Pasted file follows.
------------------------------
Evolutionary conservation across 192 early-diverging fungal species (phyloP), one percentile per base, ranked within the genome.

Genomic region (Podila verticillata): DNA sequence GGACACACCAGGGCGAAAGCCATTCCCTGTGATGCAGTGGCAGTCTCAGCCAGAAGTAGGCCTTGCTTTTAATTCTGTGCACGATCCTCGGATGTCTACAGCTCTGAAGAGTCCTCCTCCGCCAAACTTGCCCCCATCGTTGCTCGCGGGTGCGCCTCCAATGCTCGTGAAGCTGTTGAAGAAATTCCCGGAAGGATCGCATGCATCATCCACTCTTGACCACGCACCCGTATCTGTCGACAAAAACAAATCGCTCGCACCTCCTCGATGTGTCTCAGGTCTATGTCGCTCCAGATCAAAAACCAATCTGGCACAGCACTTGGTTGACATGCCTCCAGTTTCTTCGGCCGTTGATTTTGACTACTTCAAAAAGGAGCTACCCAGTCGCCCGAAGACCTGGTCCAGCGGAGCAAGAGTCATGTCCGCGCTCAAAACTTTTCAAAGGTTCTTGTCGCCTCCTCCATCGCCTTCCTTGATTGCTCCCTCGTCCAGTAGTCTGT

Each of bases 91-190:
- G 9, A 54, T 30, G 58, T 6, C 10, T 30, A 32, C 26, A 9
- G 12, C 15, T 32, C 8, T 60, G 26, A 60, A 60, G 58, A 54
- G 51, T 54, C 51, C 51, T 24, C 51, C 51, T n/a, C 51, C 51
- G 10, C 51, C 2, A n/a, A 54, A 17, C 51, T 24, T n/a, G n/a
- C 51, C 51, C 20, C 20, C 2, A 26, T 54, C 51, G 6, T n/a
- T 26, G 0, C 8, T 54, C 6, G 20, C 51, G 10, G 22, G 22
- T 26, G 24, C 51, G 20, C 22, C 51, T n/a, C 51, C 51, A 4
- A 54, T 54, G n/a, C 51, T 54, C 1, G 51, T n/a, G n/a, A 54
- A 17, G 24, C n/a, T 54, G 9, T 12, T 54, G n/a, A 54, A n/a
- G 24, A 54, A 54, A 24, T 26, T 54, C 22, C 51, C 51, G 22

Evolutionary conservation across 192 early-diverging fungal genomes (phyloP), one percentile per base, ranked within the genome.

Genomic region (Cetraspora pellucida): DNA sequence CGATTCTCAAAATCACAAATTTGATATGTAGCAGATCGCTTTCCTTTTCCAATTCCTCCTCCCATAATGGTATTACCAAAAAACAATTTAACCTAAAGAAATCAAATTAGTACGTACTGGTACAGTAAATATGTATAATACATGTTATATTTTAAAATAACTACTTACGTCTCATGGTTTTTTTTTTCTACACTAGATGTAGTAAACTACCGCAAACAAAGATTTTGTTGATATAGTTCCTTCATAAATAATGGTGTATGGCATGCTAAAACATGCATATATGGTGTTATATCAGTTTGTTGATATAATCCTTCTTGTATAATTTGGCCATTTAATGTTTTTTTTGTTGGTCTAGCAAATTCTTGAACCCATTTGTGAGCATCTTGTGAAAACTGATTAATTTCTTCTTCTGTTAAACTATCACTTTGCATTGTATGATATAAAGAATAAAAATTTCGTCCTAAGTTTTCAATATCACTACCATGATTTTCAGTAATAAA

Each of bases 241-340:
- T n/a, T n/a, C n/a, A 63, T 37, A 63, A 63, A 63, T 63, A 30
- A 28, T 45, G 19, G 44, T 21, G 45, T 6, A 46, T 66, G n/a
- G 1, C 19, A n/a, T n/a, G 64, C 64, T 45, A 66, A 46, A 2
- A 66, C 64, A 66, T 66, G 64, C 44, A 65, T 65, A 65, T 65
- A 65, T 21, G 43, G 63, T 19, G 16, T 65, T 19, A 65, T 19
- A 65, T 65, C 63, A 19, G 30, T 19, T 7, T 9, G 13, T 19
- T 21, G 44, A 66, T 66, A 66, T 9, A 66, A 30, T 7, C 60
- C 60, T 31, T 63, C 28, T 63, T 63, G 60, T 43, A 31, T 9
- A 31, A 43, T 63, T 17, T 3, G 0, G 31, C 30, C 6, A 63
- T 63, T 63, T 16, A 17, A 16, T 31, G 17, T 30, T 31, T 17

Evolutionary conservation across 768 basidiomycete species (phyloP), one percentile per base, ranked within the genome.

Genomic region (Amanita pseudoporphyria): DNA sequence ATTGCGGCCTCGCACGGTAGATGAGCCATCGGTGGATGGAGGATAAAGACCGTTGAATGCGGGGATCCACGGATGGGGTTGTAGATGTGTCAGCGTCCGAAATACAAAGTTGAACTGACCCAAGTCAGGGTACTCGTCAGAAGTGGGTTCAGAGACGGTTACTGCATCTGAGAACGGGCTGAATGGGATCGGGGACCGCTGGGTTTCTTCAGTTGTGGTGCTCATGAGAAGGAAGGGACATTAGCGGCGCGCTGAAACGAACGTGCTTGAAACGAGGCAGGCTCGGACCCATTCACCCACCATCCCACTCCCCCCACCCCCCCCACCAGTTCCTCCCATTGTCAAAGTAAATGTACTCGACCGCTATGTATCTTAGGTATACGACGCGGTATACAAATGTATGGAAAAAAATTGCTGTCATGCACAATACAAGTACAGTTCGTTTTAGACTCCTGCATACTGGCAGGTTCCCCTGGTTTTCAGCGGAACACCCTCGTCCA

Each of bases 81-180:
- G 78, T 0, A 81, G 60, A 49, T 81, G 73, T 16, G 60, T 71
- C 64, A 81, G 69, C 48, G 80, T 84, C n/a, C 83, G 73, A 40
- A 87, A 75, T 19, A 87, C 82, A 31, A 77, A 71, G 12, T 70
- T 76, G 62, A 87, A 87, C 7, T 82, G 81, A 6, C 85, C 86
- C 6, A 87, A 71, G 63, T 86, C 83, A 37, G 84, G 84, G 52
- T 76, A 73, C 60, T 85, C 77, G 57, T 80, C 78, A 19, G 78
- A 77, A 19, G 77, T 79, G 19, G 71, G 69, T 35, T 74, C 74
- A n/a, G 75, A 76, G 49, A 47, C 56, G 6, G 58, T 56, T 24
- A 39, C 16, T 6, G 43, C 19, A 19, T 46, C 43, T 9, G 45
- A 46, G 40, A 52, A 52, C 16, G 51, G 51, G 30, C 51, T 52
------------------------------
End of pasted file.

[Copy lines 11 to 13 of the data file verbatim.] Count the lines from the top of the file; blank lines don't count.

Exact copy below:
- A 54, T 54, G n/a, C 51, T 54, C 1, G 51, T n/a, G n/a, A 54
- A 17, G 24, C n/a, T 54, G 9, T 12, T 54, G n/a, A 54, A n/a
- G 24, A 54, A 54, A 24, T 26, T 54, C 22, C 51, C 51, G 22